It’s better just to ignore a crazy man than to engage home and make it worse.  Most people have enough common sense to see it for what it was, just a mentally challenged individual.

      Speaking of lying politicians, when are the Democrats going to call out their liar?

      1. Biddlin

        “It’s better just to ignore”

        It would have been better if the folks along for the ride had told the a**hole to shut up or get off the bus and then acted if he refused. I am so tired of gutless, cowering people. Mentally disturbed? My aunt Hattie’s hairpin. Thugs and bullies will over-run us, because of that kind of twaddle.

        1. Alan Miller

          It would have been better if the folks along for the ride had told the a**hole to shut up or get off the bus and then acted if he refused.

          I have a very effective tactic for dealing with loud, offensive people in public or on public transit.  I don’t look at anyone, and simply yell at the top of my lungs:

          “QUIEEEEEEEEEEEEEEEEEEEEEEEEEEEEEEEEEEEEEEEEEEEEEEEEEEEEEEEEEEEEEEEEEEEEEEEEEEEEEEEEEEEEEEEEEEEEEEEEEEEEEEEEEEEEEEEEEEEEEEEEEEEEEEEEEEEEEEEEEEEEEEEEEEEEEEEEEEEEEEEEEEEEEEEEEEEEEEEEEEEEEEEEEEEEEEEEEEEEEEEEEEEEEEEEEEE-TUH!”  About 15-20 seconds of sonic duration.

          I’ve used this on buses, in restaurants, and in libraries.  Works every time (unless the person is literally mentally ill).

          And usually I can barely talk for about three days afterwards.

    1. hpierce

      And yet, how many times was a presidential contender’s name used on the video posted?  I agree there is not much leeway for expanding, but the video did open a small/medium sized door… perhaps the candidate’s name should have been redacted… I have no trump ‘truck’ with that particular individual.  But still, it was not the subsequent posters who “started it”… it was the video…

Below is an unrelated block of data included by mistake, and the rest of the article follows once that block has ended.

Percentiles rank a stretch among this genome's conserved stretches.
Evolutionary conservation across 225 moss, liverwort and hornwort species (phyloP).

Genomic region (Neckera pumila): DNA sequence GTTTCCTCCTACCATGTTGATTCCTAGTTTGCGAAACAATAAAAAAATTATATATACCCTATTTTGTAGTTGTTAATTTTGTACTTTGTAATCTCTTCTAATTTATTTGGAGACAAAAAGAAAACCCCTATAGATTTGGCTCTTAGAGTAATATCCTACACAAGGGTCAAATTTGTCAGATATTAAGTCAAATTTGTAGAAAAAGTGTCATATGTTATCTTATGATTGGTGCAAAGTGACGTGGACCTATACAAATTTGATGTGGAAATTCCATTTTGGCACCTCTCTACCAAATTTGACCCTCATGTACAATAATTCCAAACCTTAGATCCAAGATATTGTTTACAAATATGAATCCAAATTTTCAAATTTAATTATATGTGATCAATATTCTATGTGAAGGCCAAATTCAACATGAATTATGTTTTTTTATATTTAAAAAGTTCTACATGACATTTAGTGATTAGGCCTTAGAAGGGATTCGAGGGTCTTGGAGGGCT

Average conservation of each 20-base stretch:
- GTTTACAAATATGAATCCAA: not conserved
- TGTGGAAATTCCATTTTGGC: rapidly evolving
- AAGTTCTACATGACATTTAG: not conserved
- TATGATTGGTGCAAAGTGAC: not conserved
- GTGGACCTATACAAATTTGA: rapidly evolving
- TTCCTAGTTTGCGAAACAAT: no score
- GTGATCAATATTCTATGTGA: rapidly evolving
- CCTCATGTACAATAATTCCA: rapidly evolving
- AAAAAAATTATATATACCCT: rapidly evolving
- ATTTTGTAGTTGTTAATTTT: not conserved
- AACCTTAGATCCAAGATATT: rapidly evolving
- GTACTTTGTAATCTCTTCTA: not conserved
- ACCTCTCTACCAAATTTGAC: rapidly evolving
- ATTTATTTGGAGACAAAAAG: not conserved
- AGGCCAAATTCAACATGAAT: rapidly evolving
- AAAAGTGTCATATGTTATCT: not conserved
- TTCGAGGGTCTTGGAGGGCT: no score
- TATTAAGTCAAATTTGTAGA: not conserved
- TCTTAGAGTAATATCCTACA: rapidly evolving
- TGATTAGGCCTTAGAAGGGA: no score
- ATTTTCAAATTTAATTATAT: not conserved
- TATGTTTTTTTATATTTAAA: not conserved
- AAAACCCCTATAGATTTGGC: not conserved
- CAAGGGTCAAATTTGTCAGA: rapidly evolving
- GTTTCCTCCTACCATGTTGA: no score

1. Alan Miller

        Yeah no kidding! The guy basically calls Trump a leader of the racists, how can that not be open for discussion? Of course most racists will follow Trump! But that doesn’t make from everyone who follows him a racist. Not by a longshot. With the video opening that wide-open, There is no way you could say that was up off-topic. Unless you didn’t watch the video.

  10. ryankelly

    As a person who was assaulted after trying to speak up, I’ve learned to just not interact with these people.  Unitrans drivers are students also.  They could use more training on how to deal with disruptive riders.  This rarely occurs on Unitrans due to the ridership mainly being UCD students.  If you want to address disruptive and offensive riders on buses, Yolobus is where you should start.  It is really awful, especially at the end of the day when people are riding the buses home to Woodland or Sacramento after spending a day panhandling and getting high in Davis.  The driver can call the police and arrange to meet up with an officer to get the rider off of the bus, but no one is likely to respond between cities.  The driver and the rest of the passengers are trapped on the bus with an unstable person and it is wise not to do anything that might escalate the situation.